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Words can be either spoken or written. Both forms are powerful beyond measure, but perhaps the spoken word is the more powerful of the two because it is more immediate as the main constituent of interpersonal communication. Words can lift us up or drag us down, or wound us deeply or even heal our hearts. They have the power to break confidences - after all, we all know people to whom we would never confide certain information as they have loose tongues. Words also have the power to build life-long alliances - after all, we also know people for whom their word is their bond, their most sacred oath. These are they who always manage to keep their word.
I remember the actor Paul Scofield in Robert Bolt's wonderful play on the life of Sir Thomas More wonderfully declaiming the following on the theme of word as bond: "When a man takes an oath," Sir Thomas explains to his daughter Margaret in a crucial scene, "he’s holding his own self in his hands. Like water. And if he opens his fingers then — he needn’t hope to find himself again. Some men aren’t capable of this, but I’d be loath to think your father one of them."
Words can cause conflict between friends and neighbours and even between nations. Words can make or break us, both as individuals and as a society. As a teacher, I am well aware of the power of words both to break down and to build up; to annoy and to compliment; to hassle and to cheer; to encourage and discourage, and to wound and to heal. The other day I was involved in a small intervention between one sixteen year old boy and his peers. This student had mocked two of his classmates for being what he termed "cappers" ( that is, "handicappers" or handicapped because they had SNAs (Special Needs Assistants) for their ADHD). This term had hurt the two boys in question and we talked it through in a small group and reached a resolution. Thankfully, the intervention worked. Again words worked their magic as they were able to rectify to a great extent the bullying situation. I am loathe to use the word "heal" here as I don't believe anything of that depth happened.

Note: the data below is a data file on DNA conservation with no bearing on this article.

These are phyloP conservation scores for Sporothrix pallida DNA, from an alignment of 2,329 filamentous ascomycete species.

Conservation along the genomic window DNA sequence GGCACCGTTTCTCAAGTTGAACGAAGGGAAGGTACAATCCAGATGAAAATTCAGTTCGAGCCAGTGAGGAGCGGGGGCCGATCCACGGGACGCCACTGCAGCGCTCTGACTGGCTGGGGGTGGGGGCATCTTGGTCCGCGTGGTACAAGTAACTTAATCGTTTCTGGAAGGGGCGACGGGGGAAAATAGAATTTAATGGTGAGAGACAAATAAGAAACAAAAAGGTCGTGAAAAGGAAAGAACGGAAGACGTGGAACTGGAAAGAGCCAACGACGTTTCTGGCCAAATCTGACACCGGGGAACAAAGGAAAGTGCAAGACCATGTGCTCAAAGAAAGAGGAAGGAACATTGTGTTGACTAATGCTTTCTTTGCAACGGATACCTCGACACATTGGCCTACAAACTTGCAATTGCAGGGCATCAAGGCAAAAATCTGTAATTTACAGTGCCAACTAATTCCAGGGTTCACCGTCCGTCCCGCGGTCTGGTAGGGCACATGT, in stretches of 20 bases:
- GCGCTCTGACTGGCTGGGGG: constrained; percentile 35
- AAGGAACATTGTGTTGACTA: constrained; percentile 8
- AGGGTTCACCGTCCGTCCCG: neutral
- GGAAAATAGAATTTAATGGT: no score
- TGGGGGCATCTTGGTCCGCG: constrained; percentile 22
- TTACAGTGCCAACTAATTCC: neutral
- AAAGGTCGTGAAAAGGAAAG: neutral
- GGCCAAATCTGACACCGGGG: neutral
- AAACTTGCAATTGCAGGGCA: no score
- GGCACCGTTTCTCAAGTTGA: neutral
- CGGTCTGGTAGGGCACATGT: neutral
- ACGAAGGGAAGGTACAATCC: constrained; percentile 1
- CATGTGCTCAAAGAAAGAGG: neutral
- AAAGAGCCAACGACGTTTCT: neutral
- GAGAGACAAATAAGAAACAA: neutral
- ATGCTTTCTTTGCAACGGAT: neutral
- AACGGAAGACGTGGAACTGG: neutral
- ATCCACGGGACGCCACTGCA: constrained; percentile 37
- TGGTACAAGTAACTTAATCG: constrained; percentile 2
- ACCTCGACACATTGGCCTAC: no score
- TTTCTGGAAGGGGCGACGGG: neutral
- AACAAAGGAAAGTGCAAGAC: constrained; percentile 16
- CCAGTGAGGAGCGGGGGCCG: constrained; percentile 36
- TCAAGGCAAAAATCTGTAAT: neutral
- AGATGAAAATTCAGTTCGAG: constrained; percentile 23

I am writing these words here now, having been mulling over in my mind the unthinking recent words of the Lord Mayor of Naas who left himself wide open to inciting racial hatred by declaring on local radio that he would cease to represent black Africans because of their gross bad manners and aggressiveness. Literally, within minutes the radio stations received many complaints and Fine Gael, one of the Government parties, to which the said mayor belonged, distanced itself immediately from his remarks. The upshot of all this was the mayor's resignation, and rightly so. In fairness, no alone did he resign, but he also apologised profusely. Again rightly so. The media has widely covered this case here in Ireland. Here are his contrite and sincere words spoken on our Marion Finucane Show some Saturdays ago: